W3C home > Mailing lists > Public > www-style@w3.org > August 2009

Re: Shadows vs. layout

From: Andrew Fedoniouk <news@terrainformatica.com>
Date: Mon, 03 Aug 2009 13:56:20 -0700
Message-ID: <4A774EF4.7030206@terrainformatica.com>
To: David Hyatt <hyatt@apple.com>
CC: fantasai <fantasai.lists@inkedblade.net>, Brad Kemper <brad.kemper@gmail.com>, W3C style mailing list <www-style@w3.org>
David Hyatt wrote:
> On Aug 3, 2009, at 3:17 PM, Andrew Fedoniouk wrote:
>> David Hyatt wrote:
>>> On Aug 3, 2009, at 12:23 PM, fantasai wrote:
>>>> I completely agree. Added
>>>> "Shadows never affect layout, and do not trigger scrolling."
>>>> to the spec, hopefully that's clear enough.
>>> I strongly disagree with this change and think it warrants further 
>>> discussion.
>>> Shadows in WebKit are visual overflow.  If you put a box-shadow on an 
>>> object near the bottom of a document, you'd expect to be able to 
>>> scroll to see that shadow.  It shouldn't simply be cut off.  I see no 
>>> reason why shadows would be special cased versus all of the other 
>>> kinds of visual overflow that can occur on a page.
>>> Shadows are clipped if they spill out of a box with overflow:hidden 
>>> specified. They are obviously overflow.  Why should 
>>> overflow:scroll/auto deliberately ignore this overflow just when 
>>> scrolling? That makes no sense to me, and is more memory-intensive to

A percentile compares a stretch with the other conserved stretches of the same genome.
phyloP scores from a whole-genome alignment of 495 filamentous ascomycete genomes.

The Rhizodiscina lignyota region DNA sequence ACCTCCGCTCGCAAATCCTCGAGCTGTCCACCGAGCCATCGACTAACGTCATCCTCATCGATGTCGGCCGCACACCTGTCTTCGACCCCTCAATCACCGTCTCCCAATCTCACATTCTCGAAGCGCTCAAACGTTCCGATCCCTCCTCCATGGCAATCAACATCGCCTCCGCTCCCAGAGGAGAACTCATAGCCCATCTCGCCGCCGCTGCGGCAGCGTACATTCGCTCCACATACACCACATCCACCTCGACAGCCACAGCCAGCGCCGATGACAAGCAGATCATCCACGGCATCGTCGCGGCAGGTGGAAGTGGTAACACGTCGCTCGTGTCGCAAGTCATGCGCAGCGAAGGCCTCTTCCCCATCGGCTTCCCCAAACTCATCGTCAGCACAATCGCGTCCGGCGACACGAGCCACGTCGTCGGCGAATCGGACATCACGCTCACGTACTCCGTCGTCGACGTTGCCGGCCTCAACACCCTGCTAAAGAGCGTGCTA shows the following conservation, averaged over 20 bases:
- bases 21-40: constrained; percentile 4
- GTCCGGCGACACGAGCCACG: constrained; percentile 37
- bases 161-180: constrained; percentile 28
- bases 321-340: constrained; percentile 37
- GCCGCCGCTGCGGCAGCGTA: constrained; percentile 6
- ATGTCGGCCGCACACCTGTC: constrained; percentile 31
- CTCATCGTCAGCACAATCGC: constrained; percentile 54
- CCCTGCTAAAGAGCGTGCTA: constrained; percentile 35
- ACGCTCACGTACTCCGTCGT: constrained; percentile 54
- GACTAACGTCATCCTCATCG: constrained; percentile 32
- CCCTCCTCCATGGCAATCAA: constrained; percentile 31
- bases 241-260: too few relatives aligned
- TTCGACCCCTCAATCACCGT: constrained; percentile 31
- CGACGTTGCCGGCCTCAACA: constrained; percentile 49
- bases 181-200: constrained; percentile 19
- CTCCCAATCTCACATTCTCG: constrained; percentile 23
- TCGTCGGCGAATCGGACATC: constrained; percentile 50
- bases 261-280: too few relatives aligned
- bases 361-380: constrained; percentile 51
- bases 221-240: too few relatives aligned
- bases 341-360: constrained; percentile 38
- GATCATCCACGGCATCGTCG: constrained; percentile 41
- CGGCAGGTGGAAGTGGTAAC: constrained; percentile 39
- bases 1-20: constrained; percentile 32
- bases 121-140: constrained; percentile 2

>>> code.  You're saying the engine has to track shadows as visual 
>>> overflow for the purposes of accurate container repainting, but then 
>>> somehow track a completely second set of visual overflow numbers that 
>>> exclude shadows just to ensure that you don't include shadow overflow 
>>> when scrolling?  That's nuts.
>>> dave
>>> (hyatt@apple.com)
>> Shadows and other types of outlines do not affect neither box
>> dimensions nor dimensions of its container nor dimensions of
>> scrollable content. By definition. (space/time and so on).
> Overflow obviously doesn't alter border box dimensions either.  It's 
> merely about scrollable content.  Obviously I am not suggesting that the 
> shadow influences the size of the object it's specified on.
>> E.g. window shadow is not causing scroll of desktop window not on Mac
>> not on Windows and not on any other GUI system I know about.
> I think this is not a good example to bring up, since windows don't 
> occur inside other content.  A better example would be iChat balloons or 
> Aqua controls with shadows (which is most of them).  If these control 
> shadows were cut off at the bottom of a page, the controls would look 
> pretty weird.

I did once WM that was using realistic shadows of windows - shadow depth
depends on z-stack order and so could be of pretty complex shape if it 
would cast on other windows. Try to imagine such system inside 
scrollable container and how it will behave if you will bring some 
window to front - window may move out from the cursor if it happens
to be at the bottom. And yet imagine that you will move such window to 
the back. I do not think all this scrolling effects are quite usable. As 
I said neither outline nor shadow should cause change of measured 
content dimensions of any scrollable. Think about dynamic effects at 
least like animated glow or so.

Andrew Fedoniouk.

Received on Monday, 3 August 2009 20:56:51 UTC

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